City – Devonport – Rangitoto – Beyond

Rangitoto

A beautiful clear day it was, todays image sees us looking out over the lower part of the city, across to Devonport on the North Shore, and beyond that Rangitoto Island (also a different part of the country way past that).
Rangitoto, a volcanic island, stands out in the Auckland landscape as the island that looks almost the same from any angle of Auckland. Its name, Maori, translates to Bloody Sky. Estimated to have largely formed 550-600 years ago (although possibly also over 1000 years intermittently). This recent forming (in the grand scheme of things), lives in the memory of local Maori, and evidence of human footprints between Rangitoto and its adjoining island Motutapu have been found.
Move forward a few hundred years from its creation, and into European settlement time, Rangitoto was purchased for the grand sum of 15pounds by the crown in 1854, and by the late 1800’s had become a popular day trip location (and a growing batch/alternative community). Further building was banned in the late 1830’s, and today only a small number of houses remain in this park area.
A great place to visit while one stays in Auckland – if you do go, remember to take a water bottle with you. Naturally sparse in water supply, walking up the volcanic path to the summit (unless you get the tractor) the climate is often hot and dry.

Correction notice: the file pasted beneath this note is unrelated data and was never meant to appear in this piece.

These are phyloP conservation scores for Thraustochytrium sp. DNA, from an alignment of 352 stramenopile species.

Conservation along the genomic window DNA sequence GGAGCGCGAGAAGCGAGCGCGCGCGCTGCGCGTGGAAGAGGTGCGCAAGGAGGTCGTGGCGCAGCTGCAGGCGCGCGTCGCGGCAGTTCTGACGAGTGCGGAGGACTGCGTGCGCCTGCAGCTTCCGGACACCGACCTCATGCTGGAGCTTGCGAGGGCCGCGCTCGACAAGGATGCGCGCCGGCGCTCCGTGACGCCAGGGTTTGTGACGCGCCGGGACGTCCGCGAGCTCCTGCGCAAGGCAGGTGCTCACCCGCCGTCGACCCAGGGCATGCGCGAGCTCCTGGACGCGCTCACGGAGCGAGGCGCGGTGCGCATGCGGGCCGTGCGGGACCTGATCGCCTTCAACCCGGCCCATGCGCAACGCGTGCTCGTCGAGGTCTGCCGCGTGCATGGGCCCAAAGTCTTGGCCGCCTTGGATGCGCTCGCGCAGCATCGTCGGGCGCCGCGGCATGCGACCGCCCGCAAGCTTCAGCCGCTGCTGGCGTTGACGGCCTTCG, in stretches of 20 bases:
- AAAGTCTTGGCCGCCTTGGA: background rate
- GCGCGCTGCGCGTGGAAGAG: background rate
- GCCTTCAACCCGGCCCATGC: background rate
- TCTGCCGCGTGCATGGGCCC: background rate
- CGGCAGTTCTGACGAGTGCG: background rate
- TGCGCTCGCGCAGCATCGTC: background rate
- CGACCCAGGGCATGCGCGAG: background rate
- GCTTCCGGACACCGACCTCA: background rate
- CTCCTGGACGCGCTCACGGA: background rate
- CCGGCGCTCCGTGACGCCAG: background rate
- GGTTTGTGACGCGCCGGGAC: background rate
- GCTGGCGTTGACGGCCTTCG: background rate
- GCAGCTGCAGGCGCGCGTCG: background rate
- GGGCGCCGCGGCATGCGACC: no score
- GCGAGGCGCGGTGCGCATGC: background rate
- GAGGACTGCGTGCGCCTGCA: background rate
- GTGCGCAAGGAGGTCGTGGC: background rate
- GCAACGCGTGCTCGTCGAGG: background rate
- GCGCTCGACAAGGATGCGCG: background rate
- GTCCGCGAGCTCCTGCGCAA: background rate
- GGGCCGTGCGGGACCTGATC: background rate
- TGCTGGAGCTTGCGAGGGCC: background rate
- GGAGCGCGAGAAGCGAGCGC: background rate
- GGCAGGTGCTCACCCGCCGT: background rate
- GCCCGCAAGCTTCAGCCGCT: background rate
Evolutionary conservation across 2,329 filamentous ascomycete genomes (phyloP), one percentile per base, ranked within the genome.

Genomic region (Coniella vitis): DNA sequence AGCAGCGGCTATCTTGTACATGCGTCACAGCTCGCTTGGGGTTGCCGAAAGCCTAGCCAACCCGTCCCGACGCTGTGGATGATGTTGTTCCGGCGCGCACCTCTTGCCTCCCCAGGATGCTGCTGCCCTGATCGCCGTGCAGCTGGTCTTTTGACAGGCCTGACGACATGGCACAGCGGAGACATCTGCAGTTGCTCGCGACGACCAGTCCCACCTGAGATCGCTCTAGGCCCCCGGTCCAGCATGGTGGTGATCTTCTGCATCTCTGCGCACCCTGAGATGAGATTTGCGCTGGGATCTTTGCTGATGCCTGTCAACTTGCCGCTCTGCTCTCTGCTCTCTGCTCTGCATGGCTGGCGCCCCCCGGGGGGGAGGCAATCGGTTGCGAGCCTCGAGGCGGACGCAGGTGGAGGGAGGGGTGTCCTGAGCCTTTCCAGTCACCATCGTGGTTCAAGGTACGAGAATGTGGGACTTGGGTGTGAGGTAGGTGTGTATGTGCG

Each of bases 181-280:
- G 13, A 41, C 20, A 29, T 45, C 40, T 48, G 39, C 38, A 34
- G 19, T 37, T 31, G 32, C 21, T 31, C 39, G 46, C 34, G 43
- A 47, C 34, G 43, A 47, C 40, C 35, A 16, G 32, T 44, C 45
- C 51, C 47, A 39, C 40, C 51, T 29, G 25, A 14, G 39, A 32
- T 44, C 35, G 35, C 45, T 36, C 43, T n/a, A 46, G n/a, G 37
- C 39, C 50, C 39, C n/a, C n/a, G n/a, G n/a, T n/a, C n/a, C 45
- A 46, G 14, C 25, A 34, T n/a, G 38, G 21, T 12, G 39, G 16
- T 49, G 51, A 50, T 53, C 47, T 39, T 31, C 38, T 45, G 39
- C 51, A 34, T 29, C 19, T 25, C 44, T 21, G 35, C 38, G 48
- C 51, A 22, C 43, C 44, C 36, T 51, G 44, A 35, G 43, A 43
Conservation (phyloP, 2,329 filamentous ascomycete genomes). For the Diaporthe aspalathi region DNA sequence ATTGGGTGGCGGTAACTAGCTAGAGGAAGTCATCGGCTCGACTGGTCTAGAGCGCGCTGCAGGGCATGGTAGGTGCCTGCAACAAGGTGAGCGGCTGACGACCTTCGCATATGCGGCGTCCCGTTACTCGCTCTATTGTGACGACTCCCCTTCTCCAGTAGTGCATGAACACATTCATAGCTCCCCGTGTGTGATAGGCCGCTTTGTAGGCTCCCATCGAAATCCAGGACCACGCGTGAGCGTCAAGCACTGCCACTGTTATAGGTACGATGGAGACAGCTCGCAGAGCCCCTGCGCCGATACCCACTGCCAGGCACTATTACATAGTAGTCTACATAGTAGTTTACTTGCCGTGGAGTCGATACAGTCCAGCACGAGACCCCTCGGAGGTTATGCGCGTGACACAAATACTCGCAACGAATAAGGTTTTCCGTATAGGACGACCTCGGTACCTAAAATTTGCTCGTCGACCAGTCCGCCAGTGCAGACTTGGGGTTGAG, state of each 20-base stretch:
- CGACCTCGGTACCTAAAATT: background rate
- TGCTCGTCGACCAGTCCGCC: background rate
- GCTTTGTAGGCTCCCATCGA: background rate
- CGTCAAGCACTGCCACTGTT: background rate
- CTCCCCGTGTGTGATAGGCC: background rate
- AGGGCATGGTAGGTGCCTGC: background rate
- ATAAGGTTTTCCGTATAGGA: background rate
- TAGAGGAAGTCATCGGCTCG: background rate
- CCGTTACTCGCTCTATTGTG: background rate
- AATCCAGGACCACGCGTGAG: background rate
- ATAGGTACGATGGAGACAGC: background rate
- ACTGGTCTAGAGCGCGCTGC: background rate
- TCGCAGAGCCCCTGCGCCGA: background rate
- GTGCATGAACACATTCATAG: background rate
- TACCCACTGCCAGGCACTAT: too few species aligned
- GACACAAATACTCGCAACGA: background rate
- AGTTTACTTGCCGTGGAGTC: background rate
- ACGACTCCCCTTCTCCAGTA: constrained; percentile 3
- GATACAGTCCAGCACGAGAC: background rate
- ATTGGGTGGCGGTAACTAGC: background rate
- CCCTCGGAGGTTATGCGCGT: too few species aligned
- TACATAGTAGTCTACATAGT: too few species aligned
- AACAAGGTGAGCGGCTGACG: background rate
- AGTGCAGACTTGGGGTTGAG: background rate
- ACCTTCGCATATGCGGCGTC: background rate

That concludes my wider views from the Sky Tower for now. Really a must do for visitors to Auckland – simply to soak in the views of the countries largest city.

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3 thoughts on “City – Devonport – Rangitoto – Beyond

    1. Good question. Maori is New Zealands second official language (actually, sign language is our third, but many dont realise). Back 30-40 years ago it probably hit its low point (at one stage Maori children would get in trouble at school for speaking in Maori), but in the last few decades Maori has grown strongly again. Our only 100% government funded tv station is produced in Maori, and some of the more general greetings etc. are spoken widely. There are a few Maori only spoken schools around also.

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